"But that's just it, Drake. Think of all the things or people she might be missing out on because her mother was incapable of being honest. She didn't know what happened to her daughter, or that her mother knew where she was all along and secretly watched over her... Aimee could have done something much sooner! And now she might have a different father. A father who wanted her, by the sounds of it. We could bring them together."
My stomach wasn't so confident and remained so for a couple weeks. Things only got worse when Becca let things slip while out shopping with my sister. I caught hell the moment I walked in the door.
Sloane sprang from the couch before the door was closed, coming up the stairs to meet me in the entry. Her eyes told me it would be best to run, but I stayed, wondering what could have pushed her into such a state. Granted, her hormones had her all over the place so it didn't take a lot. Merely breathing was a great offense, at times.
"Why the hell didn't you tell me?!" she cried, crossing her arms defiantly above her swollen middle. A part of me felt bad for the impending doom the kid would have to face later when it got into trouble. Being Jesse's spawn I had a feeling it would be often.
I removed my coat with furrowed brows, dropping it onto the backless couch along the wall. Sloane wasn't willing to wait for my response.
"Every damn time I think I know who I am, something else comes up. Aren't you at all curious about this man? Why are you being so passive about it?"
She followed me to the kitchen and watched expectantly as I opened a can of soda and washed it down my throat.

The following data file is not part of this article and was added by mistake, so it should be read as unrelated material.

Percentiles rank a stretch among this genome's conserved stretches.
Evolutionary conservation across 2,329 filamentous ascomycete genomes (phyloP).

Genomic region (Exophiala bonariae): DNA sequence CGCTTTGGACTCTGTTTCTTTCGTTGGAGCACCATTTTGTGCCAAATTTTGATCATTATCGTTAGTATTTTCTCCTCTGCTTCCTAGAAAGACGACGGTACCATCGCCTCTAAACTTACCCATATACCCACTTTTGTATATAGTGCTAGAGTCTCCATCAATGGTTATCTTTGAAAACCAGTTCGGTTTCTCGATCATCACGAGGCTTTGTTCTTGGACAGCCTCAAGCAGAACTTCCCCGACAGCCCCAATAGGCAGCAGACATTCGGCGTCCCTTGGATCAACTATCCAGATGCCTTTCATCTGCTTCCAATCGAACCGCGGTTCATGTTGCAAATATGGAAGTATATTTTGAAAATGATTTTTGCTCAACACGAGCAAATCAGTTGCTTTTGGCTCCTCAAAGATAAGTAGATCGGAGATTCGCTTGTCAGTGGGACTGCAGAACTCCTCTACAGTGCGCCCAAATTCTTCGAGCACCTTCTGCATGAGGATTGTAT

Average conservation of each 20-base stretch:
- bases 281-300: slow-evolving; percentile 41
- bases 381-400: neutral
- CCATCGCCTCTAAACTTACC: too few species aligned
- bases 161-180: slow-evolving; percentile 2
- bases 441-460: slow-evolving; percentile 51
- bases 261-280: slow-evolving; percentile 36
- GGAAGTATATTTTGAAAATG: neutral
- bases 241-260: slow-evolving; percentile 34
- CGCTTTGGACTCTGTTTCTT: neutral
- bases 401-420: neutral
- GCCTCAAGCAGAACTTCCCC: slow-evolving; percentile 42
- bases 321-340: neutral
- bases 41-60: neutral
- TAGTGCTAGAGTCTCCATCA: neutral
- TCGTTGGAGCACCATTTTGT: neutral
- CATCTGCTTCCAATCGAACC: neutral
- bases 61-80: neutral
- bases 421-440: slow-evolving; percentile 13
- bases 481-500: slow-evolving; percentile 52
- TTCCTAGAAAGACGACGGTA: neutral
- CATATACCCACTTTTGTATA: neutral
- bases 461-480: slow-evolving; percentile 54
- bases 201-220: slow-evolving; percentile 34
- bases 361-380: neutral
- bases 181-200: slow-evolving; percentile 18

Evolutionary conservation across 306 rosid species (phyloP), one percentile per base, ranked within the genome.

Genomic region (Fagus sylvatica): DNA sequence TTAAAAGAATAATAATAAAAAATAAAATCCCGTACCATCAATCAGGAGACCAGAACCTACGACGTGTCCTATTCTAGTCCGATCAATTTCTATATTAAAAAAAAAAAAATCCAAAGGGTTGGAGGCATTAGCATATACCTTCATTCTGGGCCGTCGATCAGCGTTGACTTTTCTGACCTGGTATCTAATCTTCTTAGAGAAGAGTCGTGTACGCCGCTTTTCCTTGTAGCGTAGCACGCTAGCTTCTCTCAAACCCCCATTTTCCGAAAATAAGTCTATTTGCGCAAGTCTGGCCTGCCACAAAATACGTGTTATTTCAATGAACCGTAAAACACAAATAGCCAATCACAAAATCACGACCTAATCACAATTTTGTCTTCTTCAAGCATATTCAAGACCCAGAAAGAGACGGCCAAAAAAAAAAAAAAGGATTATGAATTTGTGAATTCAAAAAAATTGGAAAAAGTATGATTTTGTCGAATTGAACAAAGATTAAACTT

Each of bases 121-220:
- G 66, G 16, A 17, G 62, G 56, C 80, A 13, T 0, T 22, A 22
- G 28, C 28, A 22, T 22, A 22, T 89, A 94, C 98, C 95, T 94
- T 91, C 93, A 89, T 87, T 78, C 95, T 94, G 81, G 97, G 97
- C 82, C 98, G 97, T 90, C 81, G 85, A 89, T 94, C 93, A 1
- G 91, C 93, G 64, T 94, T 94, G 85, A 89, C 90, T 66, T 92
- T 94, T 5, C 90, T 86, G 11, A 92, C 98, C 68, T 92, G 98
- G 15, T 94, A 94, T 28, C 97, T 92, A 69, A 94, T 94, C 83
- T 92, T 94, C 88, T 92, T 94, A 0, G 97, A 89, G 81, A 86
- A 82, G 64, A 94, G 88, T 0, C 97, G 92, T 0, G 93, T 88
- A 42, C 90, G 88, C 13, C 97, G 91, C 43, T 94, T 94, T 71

"I don't feel the need to repeat myself; obviously you’ve been talking to Becca."
"But he could be your grandfather! Our mother could know the man who wanted to raise her, who wanted to love her."
I set the can down and leaned on the counter. "There's no evidence that the man she believed was her father didn't do those things himself. I mean, I was too little to remember him, but she never implied there was a problem." I sighed with a shrug. "But look, I get it. You want her to have someone, a biological someone, because you weren't that lucky, and as it looks, nor will your child. But, Sloane, you have to realize she is an adult. Anything that comes up may not change things at all."
She stared coldly at me and swallowed the harsh words that certainly burned her tongue. "Which is why I think maybe we should stop this wild goose chase. What difference is it going to make in the end?"
"You're an idiot," she uttered a low growl and stormed for the front door. Before she opened it, she turned and scowled at me. "Maybe it won't change anything but she still deserves to know. And I don't know about you, but personally, I'm not comfortable with keeping the secret until the day we put her in the ground!"
Before I could open my mouth to retort she was gone.
Even today I still fought with the decision. No new information had come from Henry to direct me on either path, but I felt like any day something would arrive in my inbox and I'd have to sit down and decide. The girls would no doubt gang up on me to trap me into something, but in the end it came down to the fact that I alone had started it. I alone should decide how to proceed with the information.
"Earth to Drake," Becca's voice cut into my head like a drinking glass shattering to pieces on a stone floor. I focused my eyes on hers and she laughed. "Did you hear me? I said we better head out so I can get to work on time."